Ease of adding chemical to the spray tank was good using the easy-fill chemical tank. It took about 1.5 minutes to induct the chemical from a full easy-fill tank. Inducting chemical during reloading water allowed immediate chemical agitation.

Ease of hitching was good. The hitch jack was safe and the hitch clevis adjustable for levelling the sprayer trailer to the tractor hitch. The four hydraulic lines and two electronic couplers were easy to hook-up.

Ease of cleaning was good. Removing the nozzle caps for nozzle and strainer cleaning was quick, however, the strainers were difficult to remove. Chemical drained on the operator's hand when removing the main line strainer.

Ease of draining was fair. The sprayer had no drain hose. The suction hose had to be unclamped to completely drain the tank. The spray tank sump allowed for complete draining. The Swivel-Jet diaphragm nozzle assemblies were difficult to drain.

Ease of lubrication was very good. All 12 grease fittings were accessible. The four castor wheel pivot arms and spindles required greasing every 10 and 50 hours, respectively.

Pump Performance: The Hypro 9303C-HM1 pump output was very good. The pump delivered 20.8 gal/min (95 L/min) at a 40 psi (276 kPa). nozzle pressure. This was adequate to apply 25 gal/ac (280 L/ha) at a forward speed of 5 mph (8 km/h), using nozzles rated at 0.42 gal/min (1.9 L/min).

Agitator output exceeded the recommended agitation rates for emulsifiable concentrates.

Operator Safety: The operator's manual emphasized operator safety. The sprayer was safe to operate if normal safety and chemical precautions were taken. The ease-fill chemical tank and Swivel-Jet dual nozzle tips reduced operator contact with chemical.

Operator's Manual: The operator's manual was very good, providing complete information and illustrations on safety, sprayer operation, maintenance and adjustments.

Mechanical History: A few mechanical problems occurred during testing. The booms were difficult to keep level with the castor wheel rods. In addition, the wet boom lift bar and U-joints were inadequate and required frequent adjustments to keep the nozzle height the same across the width of the boom.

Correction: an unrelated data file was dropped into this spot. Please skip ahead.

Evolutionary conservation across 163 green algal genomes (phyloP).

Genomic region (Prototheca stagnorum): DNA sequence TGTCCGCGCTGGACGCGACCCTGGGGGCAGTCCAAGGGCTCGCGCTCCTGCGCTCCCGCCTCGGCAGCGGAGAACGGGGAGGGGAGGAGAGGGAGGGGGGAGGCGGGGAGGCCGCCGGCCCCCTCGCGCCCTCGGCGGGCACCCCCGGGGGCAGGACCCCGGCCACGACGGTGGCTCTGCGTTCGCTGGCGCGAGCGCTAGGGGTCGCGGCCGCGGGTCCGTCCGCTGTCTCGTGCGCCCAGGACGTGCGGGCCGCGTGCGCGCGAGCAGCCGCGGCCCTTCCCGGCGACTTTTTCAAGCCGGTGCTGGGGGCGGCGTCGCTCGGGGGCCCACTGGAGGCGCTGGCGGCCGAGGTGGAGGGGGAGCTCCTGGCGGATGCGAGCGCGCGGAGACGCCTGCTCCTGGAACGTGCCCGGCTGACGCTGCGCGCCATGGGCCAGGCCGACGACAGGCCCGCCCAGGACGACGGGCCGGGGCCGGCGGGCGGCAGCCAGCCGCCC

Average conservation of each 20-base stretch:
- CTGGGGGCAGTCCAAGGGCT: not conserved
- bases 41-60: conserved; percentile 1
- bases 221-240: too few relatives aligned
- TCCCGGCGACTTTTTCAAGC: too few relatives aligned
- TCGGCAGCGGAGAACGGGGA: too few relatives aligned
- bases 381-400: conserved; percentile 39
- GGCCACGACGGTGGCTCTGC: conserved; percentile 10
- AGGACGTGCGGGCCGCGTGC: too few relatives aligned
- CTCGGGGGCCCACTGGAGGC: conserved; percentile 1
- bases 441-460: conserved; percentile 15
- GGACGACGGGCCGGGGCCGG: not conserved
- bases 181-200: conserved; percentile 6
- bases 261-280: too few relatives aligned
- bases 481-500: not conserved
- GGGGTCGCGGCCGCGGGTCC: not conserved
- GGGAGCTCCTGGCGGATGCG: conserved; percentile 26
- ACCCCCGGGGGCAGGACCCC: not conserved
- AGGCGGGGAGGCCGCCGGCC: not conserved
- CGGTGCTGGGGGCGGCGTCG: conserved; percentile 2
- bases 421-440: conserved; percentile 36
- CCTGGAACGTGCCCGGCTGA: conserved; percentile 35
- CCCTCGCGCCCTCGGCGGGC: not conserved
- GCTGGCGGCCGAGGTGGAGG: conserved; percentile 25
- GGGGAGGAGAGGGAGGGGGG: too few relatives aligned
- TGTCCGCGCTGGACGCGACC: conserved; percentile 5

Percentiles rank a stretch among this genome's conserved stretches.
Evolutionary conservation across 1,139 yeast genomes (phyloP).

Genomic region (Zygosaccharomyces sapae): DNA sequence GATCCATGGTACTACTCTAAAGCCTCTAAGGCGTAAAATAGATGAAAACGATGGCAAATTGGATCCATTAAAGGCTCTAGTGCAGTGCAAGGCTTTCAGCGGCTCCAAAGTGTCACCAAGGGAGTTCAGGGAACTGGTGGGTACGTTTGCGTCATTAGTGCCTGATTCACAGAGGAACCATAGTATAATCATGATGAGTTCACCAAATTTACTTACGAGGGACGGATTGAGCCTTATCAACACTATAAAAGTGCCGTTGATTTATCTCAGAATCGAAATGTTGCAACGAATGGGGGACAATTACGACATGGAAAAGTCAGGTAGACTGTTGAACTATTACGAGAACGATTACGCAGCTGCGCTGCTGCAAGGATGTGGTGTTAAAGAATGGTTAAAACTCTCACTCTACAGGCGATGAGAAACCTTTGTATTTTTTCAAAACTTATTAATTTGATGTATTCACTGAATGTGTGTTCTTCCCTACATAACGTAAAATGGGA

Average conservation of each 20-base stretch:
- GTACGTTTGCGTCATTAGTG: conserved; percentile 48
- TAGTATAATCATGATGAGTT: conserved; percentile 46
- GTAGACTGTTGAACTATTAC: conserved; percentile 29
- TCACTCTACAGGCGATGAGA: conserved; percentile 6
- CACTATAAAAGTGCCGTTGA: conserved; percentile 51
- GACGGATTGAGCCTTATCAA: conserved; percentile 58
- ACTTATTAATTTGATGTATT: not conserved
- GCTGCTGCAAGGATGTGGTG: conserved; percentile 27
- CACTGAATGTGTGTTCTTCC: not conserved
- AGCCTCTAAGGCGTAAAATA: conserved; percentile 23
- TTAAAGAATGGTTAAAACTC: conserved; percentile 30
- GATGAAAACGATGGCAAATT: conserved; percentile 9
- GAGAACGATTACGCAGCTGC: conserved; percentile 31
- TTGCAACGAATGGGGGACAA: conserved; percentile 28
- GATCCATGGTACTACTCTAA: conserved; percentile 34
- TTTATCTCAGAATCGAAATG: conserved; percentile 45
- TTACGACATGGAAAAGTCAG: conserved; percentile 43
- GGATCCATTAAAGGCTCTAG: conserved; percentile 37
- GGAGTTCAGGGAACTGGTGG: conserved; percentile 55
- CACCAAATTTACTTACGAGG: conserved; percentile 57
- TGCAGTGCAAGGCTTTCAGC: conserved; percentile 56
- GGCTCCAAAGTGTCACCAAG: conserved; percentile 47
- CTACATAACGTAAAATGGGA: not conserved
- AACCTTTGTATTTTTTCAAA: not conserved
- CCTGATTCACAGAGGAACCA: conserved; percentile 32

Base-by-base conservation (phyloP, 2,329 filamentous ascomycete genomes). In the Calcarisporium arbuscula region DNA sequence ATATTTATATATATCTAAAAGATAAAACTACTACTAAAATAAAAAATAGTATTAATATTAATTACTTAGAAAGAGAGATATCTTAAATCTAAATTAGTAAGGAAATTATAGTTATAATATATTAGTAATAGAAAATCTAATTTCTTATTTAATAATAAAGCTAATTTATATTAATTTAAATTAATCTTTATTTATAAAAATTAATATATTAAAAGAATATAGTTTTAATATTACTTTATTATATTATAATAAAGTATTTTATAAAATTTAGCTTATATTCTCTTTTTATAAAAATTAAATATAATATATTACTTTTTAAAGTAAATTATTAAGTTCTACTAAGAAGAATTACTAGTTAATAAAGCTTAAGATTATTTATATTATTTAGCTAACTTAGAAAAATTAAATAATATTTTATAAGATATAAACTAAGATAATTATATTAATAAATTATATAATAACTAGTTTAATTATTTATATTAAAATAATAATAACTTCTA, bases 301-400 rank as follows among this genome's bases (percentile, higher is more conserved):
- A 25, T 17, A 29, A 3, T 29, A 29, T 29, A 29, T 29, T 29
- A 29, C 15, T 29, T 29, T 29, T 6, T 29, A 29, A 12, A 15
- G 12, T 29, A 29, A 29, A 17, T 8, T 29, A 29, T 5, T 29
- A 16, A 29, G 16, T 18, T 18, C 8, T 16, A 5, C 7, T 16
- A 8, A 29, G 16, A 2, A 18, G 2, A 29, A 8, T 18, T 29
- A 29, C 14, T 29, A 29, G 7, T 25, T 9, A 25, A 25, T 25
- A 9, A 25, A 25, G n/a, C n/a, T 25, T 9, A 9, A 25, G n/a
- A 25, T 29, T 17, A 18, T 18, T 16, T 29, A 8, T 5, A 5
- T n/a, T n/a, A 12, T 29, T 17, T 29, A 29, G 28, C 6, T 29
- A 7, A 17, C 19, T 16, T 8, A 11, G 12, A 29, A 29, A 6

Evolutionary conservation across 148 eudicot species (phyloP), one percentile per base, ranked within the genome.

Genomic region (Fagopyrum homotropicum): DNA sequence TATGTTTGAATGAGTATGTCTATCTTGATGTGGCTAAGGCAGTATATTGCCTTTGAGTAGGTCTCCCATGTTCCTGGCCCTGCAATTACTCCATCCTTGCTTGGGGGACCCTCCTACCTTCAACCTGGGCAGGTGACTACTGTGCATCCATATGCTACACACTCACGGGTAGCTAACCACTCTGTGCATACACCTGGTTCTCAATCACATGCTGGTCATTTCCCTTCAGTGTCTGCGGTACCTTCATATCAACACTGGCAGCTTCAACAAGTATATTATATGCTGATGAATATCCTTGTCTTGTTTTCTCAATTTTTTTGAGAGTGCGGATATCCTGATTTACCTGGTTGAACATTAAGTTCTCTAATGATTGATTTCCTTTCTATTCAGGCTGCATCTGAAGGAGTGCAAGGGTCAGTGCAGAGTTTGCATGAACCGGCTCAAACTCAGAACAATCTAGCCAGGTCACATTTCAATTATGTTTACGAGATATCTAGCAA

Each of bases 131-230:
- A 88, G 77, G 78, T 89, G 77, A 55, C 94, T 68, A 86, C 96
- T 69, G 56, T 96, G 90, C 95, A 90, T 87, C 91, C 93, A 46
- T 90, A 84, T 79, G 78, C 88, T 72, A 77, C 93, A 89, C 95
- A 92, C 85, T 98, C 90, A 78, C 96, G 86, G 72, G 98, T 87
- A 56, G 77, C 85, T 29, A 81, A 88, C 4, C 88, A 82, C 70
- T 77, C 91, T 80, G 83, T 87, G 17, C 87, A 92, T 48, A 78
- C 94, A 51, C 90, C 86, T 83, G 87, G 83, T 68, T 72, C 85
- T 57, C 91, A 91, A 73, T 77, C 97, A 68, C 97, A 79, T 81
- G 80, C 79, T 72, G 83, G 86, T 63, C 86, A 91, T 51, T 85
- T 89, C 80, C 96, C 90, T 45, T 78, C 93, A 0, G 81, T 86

Summary of Inland Model Terminator I Auto-Fold Field Sprayer (Evaluation Report - PDF File - 0.40 MB)

Rate of Work: Operating at speeds between 4.3 and 7 mph (6.9 and 11.3 km/h) resulted in instantaneous work rates between 47 and 76 ac/h (19 and 31 ha/h). At an application rate of 10 gal/ac (112 L/ha), 82 ac (34 ha) was sprayed with a full tank.

Quality of Work: Application rate accuracy was good when tractor speed and pressure were calibrated for and kept constant, Application rate depended on tractor speed, nozzle size and pressure. The application rate with XR11002VS stainless steel nozzles was 10.2 gal/ac (115 L/ha) at 5 mph (8 km/h) and nozzle pressure of 40 psi (275 kPa).

Measured nozzle delivery rate was good. New Tee Jet XR11002VS nozzle deliveries were 2.3% higher than specified in the manufacturer's nozzle catalogue. Nozzle wear was rated as good. Delivery rate of used XR11002VS nozzles increased 2.5% after 92 hours of use, indicating nozzle wear. Variability amount new or used individual nozzle deliveries was very good. The coefficient of variation (CV) for XR11002VS nozzles was 1.3%.

Nozzle spray distribution patterns for Spraying Systems XR11002VS extended range nozzles were very good at nozzle heights above 10 in (250 mm) and nozzle pressures above 20 psi (140 kPa).

In 20 mph (32 km/h) winds, spray drift was fair operating XR11002VS nozzles at the standard 18 in (460 mm) height and 40 psi (275 kPa) pressure. Using extended range XR11002VS nozzles at a nozzle pressure of 20 psi (140 kPa) and at a nozzle height of 12 in (300 mm) reduced spray drift to acceptable levels.

System pressure losses were rated as good. Pressure losses across the boom were less that 1 psi (7 kPa). The pressure sensor indicated 4 psi (25 kPa) low and rated as fair. Calibration of nozzle pressure was required when control console pressure didn't reflect actual nozzle pressure.

Strainers were good in preventing nozzle plugging. Boom stability was good. The tubular truss and suspension system on the boom wheels reduced boom bounce. The extension booms were not as stable and bounced up 2 in (50 mm).

Crop damage was minimal. Trailer and boom wheel soil contact pressure was 25 and 29 psi (175 and 200 kPa), respectively.

Ease of Operating and Adjustment: Ease of adjusting application rate was fair. Spraying Systems single nozzle body assemblies made nozzle changing slow, even though the nozzle caps were easy to remove. Desired application rate was calculated using nozzle formulas and charts. Ease of operating sprayer controls was very good. The customized remote control console made it easy to adjust and monitor nozzle pressure, height and flow from the tractor seat. The console ensured sprayer booms were properly positioned for spraying and transport. Agitator, chemical easy-fill tank and pump shut-off ball valves were accessible and easy to adjust.

Ease of adjusting the middle boom wheels was very good. Adjustments were a trial and error procedure and took a half hour before the booms trailed satisfactorily.